He told me not to tell anyone.   Don’t listen to the gossip, he’d say.  Don’t become the gossip, he’d say.  I didn’t want to tell anyone.  This was our secret.  I didn’t tell my friends.  I didn’t tell my parents.  I told my twin sister.  She cried all the way back from New Haven to her college in Northampton.  In the Porsche she’d borrowed from a friend.


“I can’t be your brother and your father and your lover,” he said.

“I don’t want you to be.”

“Yes, you do.”

“No, I don’t.”

“Yes you do.”


“Fuck you and your whore for a mother.”

He said it to my face.

I scratched his face.  Hard.

He touched his face.

We were in the small room back at school.  The beds were side-by-side.



He told me that his friend told him that sooner or later every white boyfriend calls his black boyfriend a nigger.  I told him that I would never call him that.


The last time I sang I was wearing a black tuxedo.  I was thirteen years old.   My mother was in the front row.  There was a conductor in front of me.   An orchestra too.   And a chorus behind me.  The whole world was open to me, but the audience was so far away.  I reached out to them with my voice.  To my mother.


“Fuck you and your whore for a mother.”


He was too far away.  I reached out to him.  To hit his face.


He had such long and beautiful eyelashes.


She sat in the front row with a tape recorder.  I reached out to her with my voice.  She was mouthing the words.


“Fuck you and your whore for a mother.”


I sat with her at a restaurant.  It was the summer.  I was leaving for my first year of college in a month.

“I’m not happy with your father, I’m just not happy with your father.”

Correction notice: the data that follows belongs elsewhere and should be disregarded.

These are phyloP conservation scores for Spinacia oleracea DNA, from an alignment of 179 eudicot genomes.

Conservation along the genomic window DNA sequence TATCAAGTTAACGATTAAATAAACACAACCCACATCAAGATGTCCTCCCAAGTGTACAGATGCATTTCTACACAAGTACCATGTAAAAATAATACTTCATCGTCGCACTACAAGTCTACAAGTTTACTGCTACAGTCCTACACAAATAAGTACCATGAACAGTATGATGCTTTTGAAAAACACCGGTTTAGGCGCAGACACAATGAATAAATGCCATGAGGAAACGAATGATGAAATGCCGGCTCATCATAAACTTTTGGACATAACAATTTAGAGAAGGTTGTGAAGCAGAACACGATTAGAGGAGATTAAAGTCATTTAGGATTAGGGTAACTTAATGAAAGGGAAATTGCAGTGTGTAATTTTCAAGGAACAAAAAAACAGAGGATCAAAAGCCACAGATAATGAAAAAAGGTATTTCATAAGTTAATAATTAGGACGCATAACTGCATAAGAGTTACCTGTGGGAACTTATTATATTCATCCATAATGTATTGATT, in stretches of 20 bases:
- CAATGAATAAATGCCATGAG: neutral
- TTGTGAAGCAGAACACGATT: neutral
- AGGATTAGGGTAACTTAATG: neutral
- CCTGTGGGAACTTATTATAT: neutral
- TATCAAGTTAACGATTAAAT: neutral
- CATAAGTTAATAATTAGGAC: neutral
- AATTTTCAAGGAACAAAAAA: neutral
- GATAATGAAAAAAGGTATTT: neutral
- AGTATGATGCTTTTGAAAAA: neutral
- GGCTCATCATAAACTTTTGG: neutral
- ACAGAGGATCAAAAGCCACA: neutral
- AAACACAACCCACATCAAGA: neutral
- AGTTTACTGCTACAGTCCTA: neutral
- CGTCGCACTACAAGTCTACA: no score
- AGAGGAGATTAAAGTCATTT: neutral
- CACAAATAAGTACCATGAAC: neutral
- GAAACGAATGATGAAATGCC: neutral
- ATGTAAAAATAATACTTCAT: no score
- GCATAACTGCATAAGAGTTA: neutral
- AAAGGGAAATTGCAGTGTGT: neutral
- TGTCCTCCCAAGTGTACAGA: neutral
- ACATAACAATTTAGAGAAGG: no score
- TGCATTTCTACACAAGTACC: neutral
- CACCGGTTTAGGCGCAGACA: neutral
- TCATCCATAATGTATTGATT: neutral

“Why don’t you divorce him then?”

I said it without thinking.  I said it casually.  I said it with food in my mouth.


Standing with my father on the New Haven green.  A month into freshman year.

“Your mother says I was a bad father to you.  She’s leaving me because I was a bad father to you.  Was I a bad father to you?”


“Tell her I wasn’t a bad father to you.”


“You think you’re black, don’t you?”


“Just because you’re from D.C.”

“No, I don’t.”

“Sometimes you talk just like a black girl.  Or what you think a black girl talks like.  It’s pathetic.”


Back in the beginning he played Billie Holiday when it was snowing outside.  I would help him fold his laundry.   The beds were side-by-side.


In the summer we met in New York.  He was house sitting a friend’s apartment with high ceilings and no air conditioning.


My father called from the beach house he had rented for the week with my sisters.  “Come and see us,” he said.


There was a mattress on the floor.


“I’ll try.”


He asked me if I thought he thought I was his last chance.  He picked up a brick.

“You hit me and you cut me and you scratch me and now I’m out in the world and you’re still back there in school and you probably think I think you were my last chance.”

He came at me with the brick.  I ran.  I opened the door.  I ran down the five flights of stairs.  Outside.  I called my father from a pay phone.  I tried to sound calm.

“Come and get me come and get me please come and get me.”

I waited out on the sidewalk.  It was hot out there.  The sky darkened.  The Volvo finally pulled up to the curb.  My father opened the door and I got in.  We drove out of the Bronx.  I was silent.  The air conditioner made a noise.  He was talking about my mother.  Again.

“How could she leave me?” he asked.  “How could she do this to me?”

I started whimpering.  Quietly.

“What’s wrong?”

“How could you do this?  How could you do this?  You drove me to this person.”

He turned his head to look at me for a moment.  He stopped talking about my mother.  He reached out and touched my leg.

I tightened my seatbelt, my stomach in knots.

“Who are you talking about?” he asked softly.  “Your friend you were staying with back there?”

“He’s not my friend, Dad, he’s my…he was my–”

“Hush,” said my father, lifting his hand from my leg, and then pressing his foot down on the accelerator.




Nicholas Boggs has published fiction in Chelsea Station and Mary and his literary criticism appears in the anthology James Baldwin Now and Callaloo. The recipient of fellowships from Yaddo and MacDowell and a 2012 grant from the Jerome Foundation, he currently teaches in the Department of English at NYU.
7.12 / Queer Three